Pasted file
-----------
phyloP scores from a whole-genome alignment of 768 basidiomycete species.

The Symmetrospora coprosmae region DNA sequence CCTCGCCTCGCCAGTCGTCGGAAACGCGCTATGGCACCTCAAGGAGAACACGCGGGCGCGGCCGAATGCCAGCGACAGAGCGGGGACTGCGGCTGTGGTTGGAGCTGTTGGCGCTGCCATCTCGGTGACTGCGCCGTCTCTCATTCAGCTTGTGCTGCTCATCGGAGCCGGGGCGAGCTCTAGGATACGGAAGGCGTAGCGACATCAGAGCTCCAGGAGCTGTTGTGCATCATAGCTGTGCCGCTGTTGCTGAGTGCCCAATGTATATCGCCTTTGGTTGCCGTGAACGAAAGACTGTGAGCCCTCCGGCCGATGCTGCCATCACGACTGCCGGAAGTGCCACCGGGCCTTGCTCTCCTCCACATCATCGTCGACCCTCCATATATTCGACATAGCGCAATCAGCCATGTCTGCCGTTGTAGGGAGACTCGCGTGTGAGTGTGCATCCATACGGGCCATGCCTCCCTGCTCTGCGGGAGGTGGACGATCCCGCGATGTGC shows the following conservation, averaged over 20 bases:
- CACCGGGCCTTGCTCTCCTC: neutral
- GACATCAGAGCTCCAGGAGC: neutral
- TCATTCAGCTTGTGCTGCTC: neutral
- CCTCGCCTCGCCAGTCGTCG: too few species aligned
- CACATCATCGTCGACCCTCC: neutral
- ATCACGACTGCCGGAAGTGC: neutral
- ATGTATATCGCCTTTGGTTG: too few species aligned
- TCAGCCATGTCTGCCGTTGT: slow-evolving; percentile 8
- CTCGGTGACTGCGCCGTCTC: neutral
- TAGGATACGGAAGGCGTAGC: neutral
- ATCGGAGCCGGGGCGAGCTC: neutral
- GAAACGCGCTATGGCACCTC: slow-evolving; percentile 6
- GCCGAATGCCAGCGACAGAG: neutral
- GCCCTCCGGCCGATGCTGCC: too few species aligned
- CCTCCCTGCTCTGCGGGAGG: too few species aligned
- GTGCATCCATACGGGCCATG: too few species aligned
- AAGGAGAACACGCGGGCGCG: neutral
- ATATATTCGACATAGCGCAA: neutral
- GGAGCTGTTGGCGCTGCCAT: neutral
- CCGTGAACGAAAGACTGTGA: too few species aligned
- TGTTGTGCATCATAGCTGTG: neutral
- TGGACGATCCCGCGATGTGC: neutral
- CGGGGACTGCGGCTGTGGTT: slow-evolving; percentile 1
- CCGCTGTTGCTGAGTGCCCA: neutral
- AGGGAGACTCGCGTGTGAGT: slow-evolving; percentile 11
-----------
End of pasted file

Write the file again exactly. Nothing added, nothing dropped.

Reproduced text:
phyloP scores from a whole-genome alignment of 768 basidiomycete species.

The Symmetrospora coprosmae region DNA sequence CCTCGCCTCGCCAGTCGTCGGAAACGCGCTATGGCACCTCAAGGAGAACACGCGGGCGCGGCCGAATGCCAGCGACAGAGCGGGGACTGCGGCTGTGGTTGGAGCTGTTGGCGCTGCCATCTCGGTGACTGCGCCGTCTCTCATTCAGCTTGTGCTGCTCATCGGAGCCGGGGCGAGCTCTAGGATACGGAAGGCGTAGCGACATCAGAGCTCCAGGAGCTGTTGTGCATCATAGCTGTGCCGCTGTTGCTGAGTGCCCAATGTATATCGCCTTTGGTTGCCGTGAACGAAAGACTGTGAGCCCTCCGGCCGATGCTGCCATCACGACTGCCGGAAGTGCCACCGGGCCTTGCTCTCCTCCACATCATCGTCGACCCTCCATATATTCGACATAGCGCAATCAGCCATGTCTGCCGTTGTAGGGAGACTCGCGTGTGAGTGTGCATCCATACGGGCCATGCCTCCCTGCTCTGCGGGAGGTGGACGATCCCGCGATGTGC shows the following conservation, averaged over 20 bases:
- CACCGGGCCTTGCTCTCCTC: neutral
- GACATCAGAGCTCCAGGAGC: neutral
- TCATTCAGCTTGTGCTGCTC: neutral
- CCTCGCCTCGCCAGTCGTCG: too few species aligned
- CACATCATCGTCGACCCTCC: neutral
- ATCACGACTGCCGGAAGTGC: neutral
- ATGTATATCGCCTTTGGTTG: too few species aligned
- TCAGCCATGTCTGCCGTTGT: slow-evolving; percentile 8
- CTCGGTGACTGCGCCGTCTC: neutral
- TAGGATACGGAAGGCGTAGC: neutral
- ATCGGAGCCGGGGCGAGCTC: neutral
- GAAACGCGCTATGGCACCTC: slow-evolving; percentile 6
- GCCGAATGCCAGCGACAGAG: neutral
- GCCCTCCGGCCGATGCTGCC: too few species aligned
- CCTCCCTGCTCTGCGGGAGG: too few species aligned
- GTGCATCCATACGGGCCATG: too few species aligned
- AAGGAGAACACGCGGGCGCG: neutral
- ATATATTCGACATAGCGCAA: neutral
- GGAGCTGTTGGCGCTGCCAT: neutral
- CCGTGAACGAAAGACTGTGA: too few species aligned
- TGTTGTGCATCATAGCTGTG: neutral
- TGGACGATCCCGCGATGTGC: neutral
- CGGGGACTGCGGCTGTGGTT: slow-evolving; percentile 1
- CCGCTGTTGCTGAGTGCCCA: neutral
- AGGGAGACTCGCGTGTGAGT: slow-evolving; percentile 11